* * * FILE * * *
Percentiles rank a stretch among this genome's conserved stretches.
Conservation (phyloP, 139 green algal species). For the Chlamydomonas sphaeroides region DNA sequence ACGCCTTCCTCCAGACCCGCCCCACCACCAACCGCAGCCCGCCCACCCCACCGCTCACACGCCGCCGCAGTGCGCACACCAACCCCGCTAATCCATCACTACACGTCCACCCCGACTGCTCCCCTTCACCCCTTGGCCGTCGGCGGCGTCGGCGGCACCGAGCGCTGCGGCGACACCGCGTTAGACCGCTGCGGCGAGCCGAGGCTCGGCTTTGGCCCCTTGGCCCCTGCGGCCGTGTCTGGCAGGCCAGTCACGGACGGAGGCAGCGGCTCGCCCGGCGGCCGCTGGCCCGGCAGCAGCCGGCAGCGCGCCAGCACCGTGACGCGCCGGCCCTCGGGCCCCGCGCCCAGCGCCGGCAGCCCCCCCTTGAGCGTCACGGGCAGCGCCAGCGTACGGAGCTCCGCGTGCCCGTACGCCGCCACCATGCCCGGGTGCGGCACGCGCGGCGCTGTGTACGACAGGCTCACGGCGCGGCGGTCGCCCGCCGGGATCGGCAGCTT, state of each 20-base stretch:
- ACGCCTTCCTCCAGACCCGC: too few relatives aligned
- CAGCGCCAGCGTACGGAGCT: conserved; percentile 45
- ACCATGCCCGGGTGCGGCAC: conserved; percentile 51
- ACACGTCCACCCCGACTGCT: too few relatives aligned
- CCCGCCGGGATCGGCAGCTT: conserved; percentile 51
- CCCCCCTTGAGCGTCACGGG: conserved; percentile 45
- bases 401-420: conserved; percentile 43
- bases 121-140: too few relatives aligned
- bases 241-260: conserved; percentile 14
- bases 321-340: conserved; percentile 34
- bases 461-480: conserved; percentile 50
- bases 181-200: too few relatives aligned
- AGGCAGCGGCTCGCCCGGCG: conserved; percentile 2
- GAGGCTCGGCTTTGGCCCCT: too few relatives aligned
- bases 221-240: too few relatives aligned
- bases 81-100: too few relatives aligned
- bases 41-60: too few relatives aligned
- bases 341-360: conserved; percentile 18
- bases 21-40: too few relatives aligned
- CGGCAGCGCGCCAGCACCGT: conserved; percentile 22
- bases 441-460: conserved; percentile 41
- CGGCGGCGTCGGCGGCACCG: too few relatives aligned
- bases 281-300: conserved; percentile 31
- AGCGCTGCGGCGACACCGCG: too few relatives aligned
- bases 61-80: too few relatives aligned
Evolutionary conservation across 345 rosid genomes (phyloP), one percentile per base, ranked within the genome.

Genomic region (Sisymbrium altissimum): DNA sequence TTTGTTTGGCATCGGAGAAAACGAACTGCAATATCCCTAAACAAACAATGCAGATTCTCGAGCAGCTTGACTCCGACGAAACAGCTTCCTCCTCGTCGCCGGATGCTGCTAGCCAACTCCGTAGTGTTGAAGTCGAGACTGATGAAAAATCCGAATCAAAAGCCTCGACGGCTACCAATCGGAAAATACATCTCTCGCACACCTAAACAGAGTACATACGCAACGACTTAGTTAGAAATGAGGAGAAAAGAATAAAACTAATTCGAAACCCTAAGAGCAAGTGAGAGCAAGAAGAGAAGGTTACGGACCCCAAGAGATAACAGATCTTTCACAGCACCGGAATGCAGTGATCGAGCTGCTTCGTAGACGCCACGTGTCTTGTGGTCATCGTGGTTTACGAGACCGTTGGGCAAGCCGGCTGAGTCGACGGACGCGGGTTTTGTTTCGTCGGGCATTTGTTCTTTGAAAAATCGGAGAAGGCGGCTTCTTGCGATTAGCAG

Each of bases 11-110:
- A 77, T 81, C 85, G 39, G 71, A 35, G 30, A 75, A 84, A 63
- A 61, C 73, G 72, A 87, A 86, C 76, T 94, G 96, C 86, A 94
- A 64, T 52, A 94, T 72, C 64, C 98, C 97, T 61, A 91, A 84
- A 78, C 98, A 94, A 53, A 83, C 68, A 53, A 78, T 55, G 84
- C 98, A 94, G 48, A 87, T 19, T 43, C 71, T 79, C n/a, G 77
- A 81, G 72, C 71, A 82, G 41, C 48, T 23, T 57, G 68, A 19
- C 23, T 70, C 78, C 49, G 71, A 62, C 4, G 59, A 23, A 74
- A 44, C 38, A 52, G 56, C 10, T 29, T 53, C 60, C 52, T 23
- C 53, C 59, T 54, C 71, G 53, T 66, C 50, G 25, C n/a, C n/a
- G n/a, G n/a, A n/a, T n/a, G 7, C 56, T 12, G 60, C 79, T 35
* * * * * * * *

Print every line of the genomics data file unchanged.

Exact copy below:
Percentiles rank a stretch among this genome's conserved stretches.
Conservation (phyloP, 139 green algal species). For the Chlamydomonas sphaeroides region DNA sequence ACGCCTTCCTCCAGACCCGCCCCACCACCAACCGCAGCCCGCCCACCCCACCGCTCACACGCCGCCGCAGTGCGCACACCAACCCCGCTAATCCATCACTACACGTCCACCCCGACTGCTCCCCTTCACCCCTTGGCCGTCGGCGGCGTCGGCGGCACCGAGCGCTGCGGCGACACCGCGTTAGACCGCTGCGGCGAGCCGAGGCTCGGCTTTGGCCCCTTGGCCCCTGCGGCCGTGTCTGGCAGGCCAGTCACGGACGGAGGCAGCGGCTCGCCCGGCGGCCGCTGGCCCGGCAGCAGCCGGCAGCGCGCCAGCACCGTGACGCGCCGGCCCTCGGGCCCCGCGCCCAGCGCCGGCAGCCCCCCCTTGAGCGTCACGGGCAGCGCCAGCGTACGGAGCTCCGCGTGCCCGTACGCCGCCACCATGCCCGGGTGCGGCACGCGCGGCGCTGTGTACGACAGGCTCACGGCGCGGCGGTCGCCCGCCGGGATCGGCAGCTT, state of each 20-base stretch:
- ACGCCTTCCTCCAGACCCGC: too few relatives aligned
- CAGCGCCAGCGTACGGAGCT: conserved; percentile 45
- ACCATGCCCGGGTGCGGCAC: conserved; percentile 51
- ACACGTCCACCCCGACTGCT: too few relatives aligned
- CCCGCCGGGATCGGCAGCTT: conserved; percentile 51
- CCCCCCTTGAGCGTCACGGG: conserved; percentile 45
- bases 401-420: conserved; percentile 43
- bases 121-140: too few relatives aligned
- bases 241-260: conserved; percentile 14
- bases 321-340: conserved; percentile 34
- bases 461-480: conserved; percentile 50
- bases 181-200: too few relatives aligned
- AGGCAGCGGCTCGCCCGGCG: conserved; percentile 2
- GAGGCTCGGCTTTGGCCCCT: too few relatives aligned
- bases 221-240: too few relatives aligned
- bases 81-100: too few relatives aligned
- bases 41-60: too few relatives aligned
- bases 341-360: conserved; percentile 18
- bases 21-40: too few relatives aligned
- CGGCAGCGCGCCAGCACCGT: conserved; percentile 22
- bases 441-460: conserved; percentile 41
- CGGCGGCGTCGGCGGCACCG: too few relatives aligned
- bases 281-300: conserved; percentile 31
- AGCGCTGCGGCGACACCGCG: too few relatives aligned
- bases 61-80: too few relatives aligned
Evolutionary conservation across 345 rosid genomes (phyloP), one percentile per base, ranked within the genome.

Genomic region (Sisymbrium altissimum): DNA sequence TTTGTTTGGCATCGGAGAAAACGAACTGCAATATCCCTAAACAAACAATGCAGATTCTCGAGCAGCTTGACTCCGACGAAACAGCTTCCTCCTCGTCGCCGGATGCTGCTAGCCAACTCCGTAGTGTTGAAGTCGAGACTGATGAAAAATCCGAATCAAAAGCCTCGACGGCTACCAATCGGAAAATACATCTCTCGCACACCTAAACAGAGTACATACGCAACGACTTAGTTAGAAATGAGGAGAAAAGAATAAAACTAATTCGAAACCCTAAGAGCAAGTGAGAGCAAGAAGAGAAGGTTACGGACCCCAAGAGATAACAGATCTTTCACAGCACCGGAATGCAGTGATCGAGCTGCTTCGTAGACGCCACGTGTCTTGTGGTCATCGTGGTTTACGAGACCGTTGGGCAAGCCGGCTGAGTCGACGGACGCGGGTTTTGTTTCGTCGGGCATTTGTTCTTTGAAAAATCGGAGAAGGCGGCTTCTTGCGATTAGCAG

Each of bases 11-110:
- A 77, T 81, C 85, G 39, G 71, A 35, G 30, A 75, A 84, A 63
- A 61, C 73, G 72, A 87, A 86, C 76, T 94, G 96, C 86, A 94
- A 64, T 52, A 94, T 72, C 64, C 98, C 97, T 61, A 91, A 84
- A 78, C 98, A 94, A 53, A 83, C 68, A 53, A 78, T 55, G 84
- C 98, A 94, G 48, A 87, T 19, T 43, C 71, T 79, C n/a, G 77
- A 81, G 72, C 71, A 82, G 41, C 48, T 23, T 57, G 68, A 19
- C 23, T 70, C 78, C 49, G 71, A 62, C 4, G 59, A 23, A 74
- A 44, C 38, A 52, G 56, C 10, T 29, T 53, C 60, C 52, T 23
- C 53, C 59, T 54, C 71, G 53, T 66, C 50, G 25, C n/a, C n/a
- G n/a, G n/a, A n/a, T n/a, G 7, C 56, T 12, G 60, C 79, T 35